For operating and capital costs, The City, with the RCMP model, currently receives a 10 per cent federal subsidy. If a Municipal Police Service was established, the subsidy would be eliminated and there would be one time transition costs as well as a higher ongoing operating cost.

Under operations management, the RCMP model allows for access to specialized units, training and additional resources. With a Municipal Police Service, these services would be provided internally or through agreements with other police services.

4. What are the cost differences between the two policing models?

The RCMP operating costs are projected to be $43,755,000 in 2023. A Municipal Police Service operating costs are projected to be $50,899,000 with transition costs projected at approximately $13,583,000. These numbers are estimates only and could change based on a variety of factors.

Service Review:

  1. How does Red Deer compare to other detachments?The cost of policing in Red Deer is comparable to other similar sized cities, however the Red Deer detachment has higher caseloads per full time equivalent employee. Red Deer budgets for 171 RCMP members, which are complemented by approximately 100 City employees with duties that range from traffic and bylaw enforcement, public services, policing support, records management, dispatching calls, and crime analytics.
  2. A customer satisfaction survey was included as part of the Service Review, what were the results?In spring 2019, customers who either visited the detachment in person or called the police non- emergency line were asked to participate in a short survey about their satisfaction. Participants were asking for services, such as criminal record checks, police certificate or to report a crime. Overall, 92 per cent of respondents indicated that they were either satisfied or very satisfied with the services received.
  3. What recommendations were made as part of the Service Review?The consultant identified the following opportunities to consider as ways to enhance services provided under the RCMP contract:
    •   Expansion of a tiered policing model to manage labour and associated personnel costs
    •   Alternative service delivery for police checks and collision reporting
    •   Use of technologies to increase the efficiency of officers
    •   Achieve full complement of planned officers or reallocate funding to other policing priorities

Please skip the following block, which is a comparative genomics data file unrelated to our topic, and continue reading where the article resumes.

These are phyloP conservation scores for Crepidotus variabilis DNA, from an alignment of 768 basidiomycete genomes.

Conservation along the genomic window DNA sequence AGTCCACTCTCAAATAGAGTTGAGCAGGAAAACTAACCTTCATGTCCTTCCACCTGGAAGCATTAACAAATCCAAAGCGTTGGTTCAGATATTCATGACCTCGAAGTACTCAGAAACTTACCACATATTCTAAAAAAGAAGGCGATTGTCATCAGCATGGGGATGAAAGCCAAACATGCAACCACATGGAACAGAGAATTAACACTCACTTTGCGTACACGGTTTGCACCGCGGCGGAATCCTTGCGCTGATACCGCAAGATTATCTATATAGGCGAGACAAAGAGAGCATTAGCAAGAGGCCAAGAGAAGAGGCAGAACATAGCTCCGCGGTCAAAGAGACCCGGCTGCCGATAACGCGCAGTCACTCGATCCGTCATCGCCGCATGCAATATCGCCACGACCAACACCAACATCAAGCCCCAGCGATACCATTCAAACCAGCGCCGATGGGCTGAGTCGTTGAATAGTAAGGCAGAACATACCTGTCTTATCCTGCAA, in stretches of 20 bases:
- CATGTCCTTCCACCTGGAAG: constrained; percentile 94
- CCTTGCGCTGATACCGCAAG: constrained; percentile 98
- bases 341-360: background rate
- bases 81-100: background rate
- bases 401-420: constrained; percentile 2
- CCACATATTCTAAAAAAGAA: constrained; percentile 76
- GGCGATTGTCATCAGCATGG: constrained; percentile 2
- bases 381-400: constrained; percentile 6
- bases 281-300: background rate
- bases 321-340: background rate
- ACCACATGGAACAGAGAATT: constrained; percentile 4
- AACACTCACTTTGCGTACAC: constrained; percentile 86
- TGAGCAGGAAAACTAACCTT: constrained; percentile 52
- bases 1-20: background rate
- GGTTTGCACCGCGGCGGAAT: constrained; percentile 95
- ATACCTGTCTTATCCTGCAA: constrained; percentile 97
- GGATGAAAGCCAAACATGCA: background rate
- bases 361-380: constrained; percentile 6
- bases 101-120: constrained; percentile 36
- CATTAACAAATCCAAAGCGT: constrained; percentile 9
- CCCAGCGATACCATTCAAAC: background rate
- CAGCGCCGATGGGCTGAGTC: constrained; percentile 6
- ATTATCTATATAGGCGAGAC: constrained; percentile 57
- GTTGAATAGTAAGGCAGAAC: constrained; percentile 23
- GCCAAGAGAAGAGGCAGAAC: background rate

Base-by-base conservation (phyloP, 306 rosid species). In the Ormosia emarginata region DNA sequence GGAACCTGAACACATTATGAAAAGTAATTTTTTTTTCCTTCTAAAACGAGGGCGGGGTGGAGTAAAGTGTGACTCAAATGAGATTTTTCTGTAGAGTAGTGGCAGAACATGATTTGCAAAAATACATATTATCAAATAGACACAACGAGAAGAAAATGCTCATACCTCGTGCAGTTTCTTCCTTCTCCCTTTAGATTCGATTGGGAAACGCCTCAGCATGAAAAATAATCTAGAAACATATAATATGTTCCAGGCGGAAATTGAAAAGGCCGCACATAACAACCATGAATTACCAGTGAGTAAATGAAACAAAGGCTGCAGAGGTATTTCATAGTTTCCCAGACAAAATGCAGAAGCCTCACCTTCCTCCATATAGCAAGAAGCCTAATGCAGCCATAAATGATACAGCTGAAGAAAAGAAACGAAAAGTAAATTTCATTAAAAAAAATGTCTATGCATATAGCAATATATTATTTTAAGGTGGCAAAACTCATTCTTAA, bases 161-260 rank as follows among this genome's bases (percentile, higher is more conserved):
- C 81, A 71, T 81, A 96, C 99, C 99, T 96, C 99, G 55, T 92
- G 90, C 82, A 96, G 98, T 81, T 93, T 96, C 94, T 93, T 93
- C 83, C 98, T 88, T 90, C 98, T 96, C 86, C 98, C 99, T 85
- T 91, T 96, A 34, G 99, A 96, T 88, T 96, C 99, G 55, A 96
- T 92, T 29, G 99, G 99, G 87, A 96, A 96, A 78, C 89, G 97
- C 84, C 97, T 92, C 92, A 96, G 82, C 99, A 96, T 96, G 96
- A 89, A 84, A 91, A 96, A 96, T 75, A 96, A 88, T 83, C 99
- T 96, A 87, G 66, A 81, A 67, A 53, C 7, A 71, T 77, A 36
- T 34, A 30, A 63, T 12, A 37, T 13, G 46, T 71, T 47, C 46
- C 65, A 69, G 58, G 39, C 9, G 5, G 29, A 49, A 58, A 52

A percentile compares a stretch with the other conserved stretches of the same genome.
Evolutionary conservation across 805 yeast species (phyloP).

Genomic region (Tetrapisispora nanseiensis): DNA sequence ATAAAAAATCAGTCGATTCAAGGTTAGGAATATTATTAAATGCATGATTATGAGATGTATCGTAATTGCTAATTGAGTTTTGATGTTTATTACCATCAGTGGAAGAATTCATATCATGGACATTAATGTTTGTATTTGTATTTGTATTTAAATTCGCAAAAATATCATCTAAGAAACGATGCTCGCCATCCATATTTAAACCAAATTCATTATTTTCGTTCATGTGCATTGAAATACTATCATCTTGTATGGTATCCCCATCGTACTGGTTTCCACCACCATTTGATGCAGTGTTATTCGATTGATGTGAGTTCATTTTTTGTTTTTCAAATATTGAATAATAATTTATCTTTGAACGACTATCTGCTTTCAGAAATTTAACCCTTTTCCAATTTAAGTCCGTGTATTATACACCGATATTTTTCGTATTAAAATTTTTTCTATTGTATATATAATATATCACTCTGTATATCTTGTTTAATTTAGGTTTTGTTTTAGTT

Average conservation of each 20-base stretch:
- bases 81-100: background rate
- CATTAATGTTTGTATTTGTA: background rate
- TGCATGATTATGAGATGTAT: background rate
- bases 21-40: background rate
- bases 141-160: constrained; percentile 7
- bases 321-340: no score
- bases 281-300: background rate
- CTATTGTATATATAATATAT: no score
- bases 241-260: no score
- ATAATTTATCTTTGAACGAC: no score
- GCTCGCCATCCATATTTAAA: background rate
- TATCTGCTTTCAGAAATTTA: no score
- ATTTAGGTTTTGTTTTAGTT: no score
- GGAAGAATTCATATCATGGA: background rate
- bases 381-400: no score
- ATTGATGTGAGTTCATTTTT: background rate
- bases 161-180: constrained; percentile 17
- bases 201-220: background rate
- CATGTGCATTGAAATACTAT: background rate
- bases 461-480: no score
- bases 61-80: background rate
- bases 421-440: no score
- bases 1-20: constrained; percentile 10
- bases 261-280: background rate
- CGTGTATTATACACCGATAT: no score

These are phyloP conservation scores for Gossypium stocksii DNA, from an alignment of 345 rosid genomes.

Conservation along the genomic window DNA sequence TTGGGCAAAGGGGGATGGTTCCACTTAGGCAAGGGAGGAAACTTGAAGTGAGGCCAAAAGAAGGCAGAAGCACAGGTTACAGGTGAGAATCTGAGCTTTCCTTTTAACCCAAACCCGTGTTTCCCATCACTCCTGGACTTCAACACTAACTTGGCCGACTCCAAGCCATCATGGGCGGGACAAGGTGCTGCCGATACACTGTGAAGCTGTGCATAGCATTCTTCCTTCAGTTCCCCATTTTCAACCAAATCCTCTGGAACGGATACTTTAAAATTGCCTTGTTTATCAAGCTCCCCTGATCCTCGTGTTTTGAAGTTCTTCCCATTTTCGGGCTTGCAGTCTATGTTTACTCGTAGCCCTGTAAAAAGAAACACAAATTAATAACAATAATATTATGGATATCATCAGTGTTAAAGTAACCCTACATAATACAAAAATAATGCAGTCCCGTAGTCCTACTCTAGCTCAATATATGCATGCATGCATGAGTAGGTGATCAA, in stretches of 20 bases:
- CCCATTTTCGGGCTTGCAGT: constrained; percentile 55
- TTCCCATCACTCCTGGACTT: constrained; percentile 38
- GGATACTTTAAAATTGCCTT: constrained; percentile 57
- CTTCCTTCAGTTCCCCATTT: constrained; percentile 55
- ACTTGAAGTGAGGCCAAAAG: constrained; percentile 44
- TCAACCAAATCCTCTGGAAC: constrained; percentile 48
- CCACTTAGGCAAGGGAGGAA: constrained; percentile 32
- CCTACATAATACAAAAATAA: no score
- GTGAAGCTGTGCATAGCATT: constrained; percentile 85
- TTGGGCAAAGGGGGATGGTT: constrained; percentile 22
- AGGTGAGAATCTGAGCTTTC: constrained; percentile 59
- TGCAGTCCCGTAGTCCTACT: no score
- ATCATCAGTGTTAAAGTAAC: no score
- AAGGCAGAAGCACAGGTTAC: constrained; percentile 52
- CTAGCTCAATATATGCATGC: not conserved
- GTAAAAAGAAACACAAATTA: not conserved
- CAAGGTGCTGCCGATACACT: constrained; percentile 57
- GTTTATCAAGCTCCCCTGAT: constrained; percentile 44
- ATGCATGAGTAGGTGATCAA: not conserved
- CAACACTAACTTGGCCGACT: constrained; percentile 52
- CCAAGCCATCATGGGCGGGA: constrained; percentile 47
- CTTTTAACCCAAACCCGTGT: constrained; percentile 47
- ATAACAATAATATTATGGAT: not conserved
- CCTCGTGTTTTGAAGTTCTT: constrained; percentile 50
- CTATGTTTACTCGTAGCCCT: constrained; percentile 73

•   Greater use of community policing and investment in prevention
    •   Expanded use of intelligence led policing
    •  Establishment of service level standards
    •   Monitoring and reporting of service level performance to counter perceptions and drive improvements  


Further study is required prior to implementation of some of the above opportunities.

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City of Red Deer

Red Deer Playgrounds opening with these guidelines

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From the City of Red Deer

Phased reopening of playgrounds starts today

The City of Red Deer has begun a to reopen playgrounds with a phased approach between now and May 29, 2020.“We know the closure of playgrounds has been difficult for some families with young children. We are re-opening playgrounds and fitness parks while continuing to align with recommendations from the Chief Medical Officer of Health, but caution the public that these structures are high touch and high contact surfaces,” said Karen Mann, Emergency Operations Centre Director.A phased approach is necessary to ensure maintenance and inspections are completed in advance of reopening any playground or outdoor fitness structures. New signage and removal of caution tape will signal citizens as to when respective playgrounds are officially open. Crews will work in the north and south simultaneously to open playgrounds as quickly as possible across the entire city.Citizens are asked to refrain from using playground or outdoor fitness structures until crews remove the closed signs and caution tape.